The Bongcloud Opening in Chess: A Dangerous and Silly Strategy
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The Bongcloud Opening in Chess is a highly unconventional and risky strategy that should be avoided at all costs. Named for its inventor, internet chess legend Lenney_Bongcloud, the opening can quickly lead to disaster for your chess game. In this blog post, we will take a closer look at the Bongcloud Attack and why you should stay away from it!
You’ll learn the fundamental concepts, how to execute them, and what common traps to avoid. By the end of this guide, you’ll be ready to experiment with your chess game and the Bongcloud. So let’s get started!
What is the Bongcloud Opening
The bongcloud opening started as a joke from the chess.com user Lenney_Bongcloud; it is an opening where white voluntarily throws castling privileges in the game by making Ke2 on the second move after opening with the King’s pawn. Since the bongcloud, or denying yourself an opportunity to castle, is so technically unsound, it became an instant chess meme for the ridiculous nature of the move.
The moves for the bongcloud opening include 1. e4 e5 2. Ke2, where the move Ke2 declares Bongcloud attack; it is easy to see why The Bongcloud is considered a joke opening. White gives up castling privileges for no reason and blocks the f1 bishop. No matter how you look at it, this is a bad move.
You will find very few YouTube videos based around Bongcloud. Only when famous chess streamers and YouTubers like Hikaru Nakamura cover the attack is there any genuine interest.
The Bongcloud is so unsound from a strategy perspective that it only makes sense to attempt if the player wants a personal challenge to overcome the immediate disadvantage they place themselves in.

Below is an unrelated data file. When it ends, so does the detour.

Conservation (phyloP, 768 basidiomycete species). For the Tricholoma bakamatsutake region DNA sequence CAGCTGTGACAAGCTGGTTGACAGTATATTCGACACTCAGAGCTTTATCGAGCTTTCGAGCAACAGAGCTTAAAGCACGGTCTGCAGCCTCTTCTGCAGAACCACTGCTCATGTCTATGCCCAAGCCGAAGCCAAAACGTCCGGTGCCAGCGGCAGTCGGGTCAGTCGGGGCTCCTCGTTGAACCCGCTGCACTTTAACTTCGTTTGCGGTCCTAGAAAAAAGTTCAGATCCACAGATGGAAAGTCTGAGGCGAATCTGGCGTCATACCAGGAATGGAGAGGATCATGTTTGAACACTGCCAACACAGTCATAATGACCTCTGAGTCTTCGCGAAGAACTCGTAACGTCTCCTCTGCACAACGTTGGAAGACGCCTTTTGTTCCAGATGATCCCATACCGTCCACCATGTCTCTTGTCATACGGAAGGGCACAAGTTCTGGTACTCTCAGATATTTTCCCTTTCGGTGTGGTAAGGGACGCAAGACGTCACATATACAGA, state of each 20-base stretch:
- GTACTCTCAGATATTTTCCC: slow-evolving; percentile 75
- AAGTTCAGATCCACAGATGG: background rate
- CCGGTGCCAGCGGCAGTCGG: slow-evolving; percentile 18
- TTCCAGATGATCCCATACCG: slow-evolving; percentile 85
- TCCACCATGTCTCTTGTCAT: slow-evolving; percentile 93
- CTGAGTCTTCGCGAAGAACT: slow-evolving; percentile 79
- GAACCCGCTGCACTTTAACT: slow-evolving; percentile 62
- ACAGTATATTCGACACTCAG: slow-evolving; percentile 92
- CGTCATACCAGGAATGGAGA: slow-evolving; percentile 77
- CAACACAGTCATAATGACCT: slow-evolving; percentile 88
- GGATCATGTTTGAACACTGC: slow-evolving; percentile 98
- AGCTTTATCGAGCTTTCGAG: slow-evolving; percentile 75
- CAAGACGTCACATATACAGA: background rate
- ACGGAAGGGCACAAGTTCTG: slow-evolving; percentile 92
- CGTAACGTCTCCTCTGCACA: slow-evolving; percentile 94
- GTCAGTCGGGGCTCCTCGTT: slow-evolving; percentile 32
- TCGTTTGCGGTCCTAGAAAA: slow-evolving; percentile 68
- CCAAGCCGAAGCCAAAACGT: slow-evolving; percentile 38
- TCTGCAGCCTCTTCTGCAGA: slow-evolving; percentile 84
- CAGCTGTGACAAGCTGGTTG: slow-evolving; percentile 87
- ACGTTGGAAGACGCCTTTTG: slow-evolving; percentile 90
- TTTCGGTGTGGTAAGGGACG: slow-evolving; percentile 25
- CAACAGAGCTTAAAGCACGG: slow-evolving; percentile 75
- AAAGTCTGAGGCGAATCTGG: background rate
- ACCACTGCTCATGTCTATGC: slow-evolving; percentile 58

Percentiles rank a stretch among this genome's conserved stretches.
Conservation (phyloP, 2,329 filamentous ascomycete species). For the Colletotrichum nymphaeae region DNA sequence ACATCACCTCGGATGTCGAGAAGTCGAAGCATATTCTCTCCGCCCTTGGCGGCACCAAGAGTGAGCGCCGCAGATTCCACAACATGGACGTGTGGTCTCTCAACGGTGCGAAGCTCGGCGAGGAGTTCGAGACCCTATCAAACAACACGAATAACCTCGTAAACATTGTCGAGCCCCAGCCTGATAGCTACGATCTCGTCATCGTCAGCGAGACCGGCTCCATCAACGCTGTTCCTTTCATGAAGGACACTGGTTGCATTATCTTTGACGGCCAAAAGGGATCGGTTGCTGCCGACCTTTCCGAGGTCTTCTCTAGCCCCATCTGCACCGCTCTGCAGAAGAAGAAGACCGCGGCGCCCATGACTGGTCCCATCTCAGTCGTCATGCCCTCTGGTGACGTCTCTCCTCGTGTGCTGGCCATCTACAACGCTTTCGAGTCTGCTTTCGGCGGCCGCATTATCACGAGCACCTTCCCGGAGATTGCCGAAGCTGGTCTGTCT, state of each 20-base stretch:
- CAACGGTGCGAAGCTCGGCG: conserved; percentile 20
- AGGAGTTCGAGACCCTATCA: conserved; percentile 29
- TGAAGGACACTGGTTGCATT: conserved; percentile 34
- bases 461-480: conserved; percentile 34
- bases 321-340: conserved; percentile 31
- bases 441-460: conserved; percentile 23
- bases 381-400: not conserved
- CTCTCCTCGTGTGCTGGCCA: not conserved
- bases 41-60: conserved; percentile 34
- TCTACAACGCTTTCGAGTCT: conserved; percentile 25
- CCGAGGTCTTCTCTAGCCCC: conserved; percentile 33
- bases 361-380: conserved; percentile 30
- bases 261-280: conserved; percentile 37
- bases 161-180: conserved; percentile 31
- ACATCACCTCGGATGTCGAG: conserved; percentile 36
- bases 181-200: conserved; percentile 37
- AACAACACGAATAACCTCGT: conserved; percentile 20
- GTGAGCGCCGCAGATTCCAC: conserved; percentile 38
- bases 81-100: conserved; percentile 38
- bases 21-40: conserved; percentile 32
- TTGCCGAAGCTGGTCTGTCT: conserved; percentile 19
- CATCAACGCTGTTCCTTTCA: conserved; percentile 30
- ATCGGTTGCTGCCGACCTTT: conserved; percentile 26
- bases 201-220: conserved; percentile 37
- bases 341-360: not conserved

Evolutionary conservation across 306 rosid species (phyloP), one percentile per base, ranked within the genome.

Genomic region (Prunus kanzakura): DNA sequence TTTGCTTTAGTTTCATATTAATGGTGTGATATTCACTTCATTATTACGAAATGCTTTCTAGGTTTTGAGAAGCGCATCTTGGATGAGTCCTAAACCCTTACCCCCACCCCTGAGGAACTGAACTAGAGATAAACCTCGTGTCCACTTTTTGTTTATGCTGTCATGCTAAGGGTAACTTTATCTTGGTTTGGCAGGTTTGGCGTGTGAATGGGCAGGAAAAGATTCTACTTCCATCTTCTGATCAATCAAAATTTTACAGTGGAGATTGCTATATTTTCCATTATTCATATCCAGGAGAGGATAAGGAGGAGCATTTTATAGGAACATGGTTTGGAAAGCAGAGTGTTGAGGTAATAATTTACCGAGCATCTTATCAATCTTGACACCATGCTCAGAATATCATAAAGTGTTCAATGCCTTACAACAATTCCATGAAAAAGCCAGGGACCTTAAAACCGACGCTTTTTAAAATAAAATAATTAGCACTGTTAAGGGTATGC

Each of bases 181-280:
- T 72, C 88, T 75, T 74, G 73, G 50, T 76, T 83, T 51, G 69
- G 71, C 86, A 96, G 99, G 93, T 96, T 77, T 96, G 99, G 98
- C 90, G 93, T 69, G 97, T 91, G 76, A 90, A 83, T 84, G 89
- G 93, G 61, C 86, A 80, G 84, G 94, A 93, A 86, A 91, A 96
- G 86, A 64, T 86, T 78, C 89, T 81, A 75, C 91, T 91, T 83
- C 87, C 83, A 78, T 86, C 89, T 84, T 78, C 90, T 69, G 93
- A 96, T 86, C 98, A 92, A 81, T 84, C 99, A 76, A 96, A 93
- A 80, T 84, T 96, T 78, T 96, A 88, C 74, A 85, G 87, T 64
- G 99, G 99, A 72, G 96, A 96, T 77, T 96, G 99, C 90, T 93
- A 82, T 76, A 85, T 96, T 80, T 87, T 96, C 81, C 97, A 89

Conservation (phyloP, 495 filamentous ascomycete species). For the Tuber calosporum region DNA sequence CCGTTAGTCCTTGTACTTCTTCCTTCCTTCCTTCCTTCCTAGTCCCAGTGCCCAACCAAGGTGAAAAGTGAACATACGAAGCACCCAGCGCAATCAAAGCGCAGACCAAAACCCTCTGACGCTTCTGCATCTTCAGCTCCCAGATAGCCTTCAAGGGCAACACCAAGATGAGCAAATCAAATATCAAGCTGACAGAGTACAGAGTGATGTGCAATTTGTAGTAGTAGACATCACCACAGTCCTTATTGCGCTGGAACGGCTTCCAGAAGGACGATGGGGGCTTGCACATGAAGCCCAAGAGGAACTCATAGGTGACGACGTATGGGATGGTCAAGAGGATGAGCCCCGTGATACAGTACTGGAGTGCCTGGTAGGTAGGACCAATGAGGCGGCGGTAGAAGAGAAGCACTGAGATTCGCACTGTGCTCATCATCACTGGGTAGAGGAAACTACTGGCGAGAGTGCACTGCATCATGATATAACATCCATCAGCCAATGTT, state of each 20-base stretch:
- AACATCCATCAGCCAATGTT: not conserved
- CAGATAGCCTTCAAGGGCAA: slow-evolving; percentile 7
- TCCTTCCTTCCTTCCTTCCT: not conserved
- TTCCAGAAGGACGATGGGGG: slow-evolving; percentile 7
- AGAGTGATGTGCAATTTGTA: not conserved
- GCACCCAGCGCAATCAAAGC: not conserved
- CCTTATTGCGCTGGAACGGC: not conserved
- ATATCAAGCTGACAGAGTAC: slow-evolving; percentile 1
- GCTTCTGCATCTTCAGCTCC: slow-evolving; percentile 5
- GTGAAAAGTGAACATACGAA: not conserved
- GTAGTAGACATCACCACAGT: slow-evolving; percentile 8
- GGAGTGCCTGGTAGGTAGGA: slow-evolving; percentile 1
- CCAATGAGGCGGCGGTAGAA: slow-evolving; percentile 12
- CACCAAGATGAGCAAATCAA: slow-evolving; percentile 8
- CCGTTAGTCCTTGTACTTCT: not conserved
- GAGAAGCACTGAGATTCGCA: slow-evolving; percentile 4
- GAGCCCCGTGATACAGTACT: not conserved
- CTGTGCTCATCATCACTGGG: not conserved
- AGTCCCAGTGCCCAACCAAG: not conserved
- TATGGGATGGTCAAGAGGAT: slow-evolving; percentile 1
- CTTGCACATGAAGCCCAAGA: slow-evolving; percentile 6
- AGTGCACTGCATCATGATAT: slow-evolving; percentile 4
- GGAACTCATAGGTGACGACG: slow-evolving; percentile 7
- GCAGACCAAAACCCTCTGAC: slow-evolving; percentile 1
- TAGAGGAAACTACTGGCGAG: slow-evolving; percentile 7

In serious chess games, players should not attempt the Bongcloud attack.
- The Bongcloud is dictated by 1. e4 e5 2. Ke2
- Bongcloud is one of the worst possible openings
- Black gains an immediate advantage in the game
- White loses castling privilege
Basic Moves and Strategy of the Bongcloud Attack
There is no real strategy behind the bongcloud since it is an unsound move that intends to give the opponent an early advantage.
However, there are things that you can do to make the position better. You can go back to e1 and continue developing as you have never played e2, or you can go pawn to f3 and artificially castle via the f2 square.
The vulnerability of the King is the main weakness of the Bongcloud opening. Suppose a player insists on playing Bongcloud and losing a tempo by playing the move. In that case, the only real option available is an artificial castle.
Completing the Castle move in this manner will encompass a couple more moves that highlight how ridiculous 2. Ke2 is
For the most part, it is preferable to just back at the e1 square since going f3 and Kf2 exposes the weak King to the dark squares; this might become a problem when trying to castle. After e1, it is best to develop the knight to g3 and bishop to c4, then somehow castle without getting checkmated.
There is no strength in playing the bongcloud opening.
Anyone the claims the Bongcloud is a strong opening is not a chess expert.
There is a reason why The Bongcloud is considered a joke opening.
The moves rank as one of the worst possible combinations of the first two moves in a chess game.
In any chess theory, it is one of the worst openings in chess that a chess player can play.
There is no strength in talking about it game-wise, but if we are talking about the art of trash-talking, then there is one to mention.
Since the Bongcloud is theoretically a prank opening, winning after using the opening could bring a sense of pride in your abilities. You can trash talk about how you have played a bad opening and still manage to win.
There are several weaknesses in the Bongcloud opening.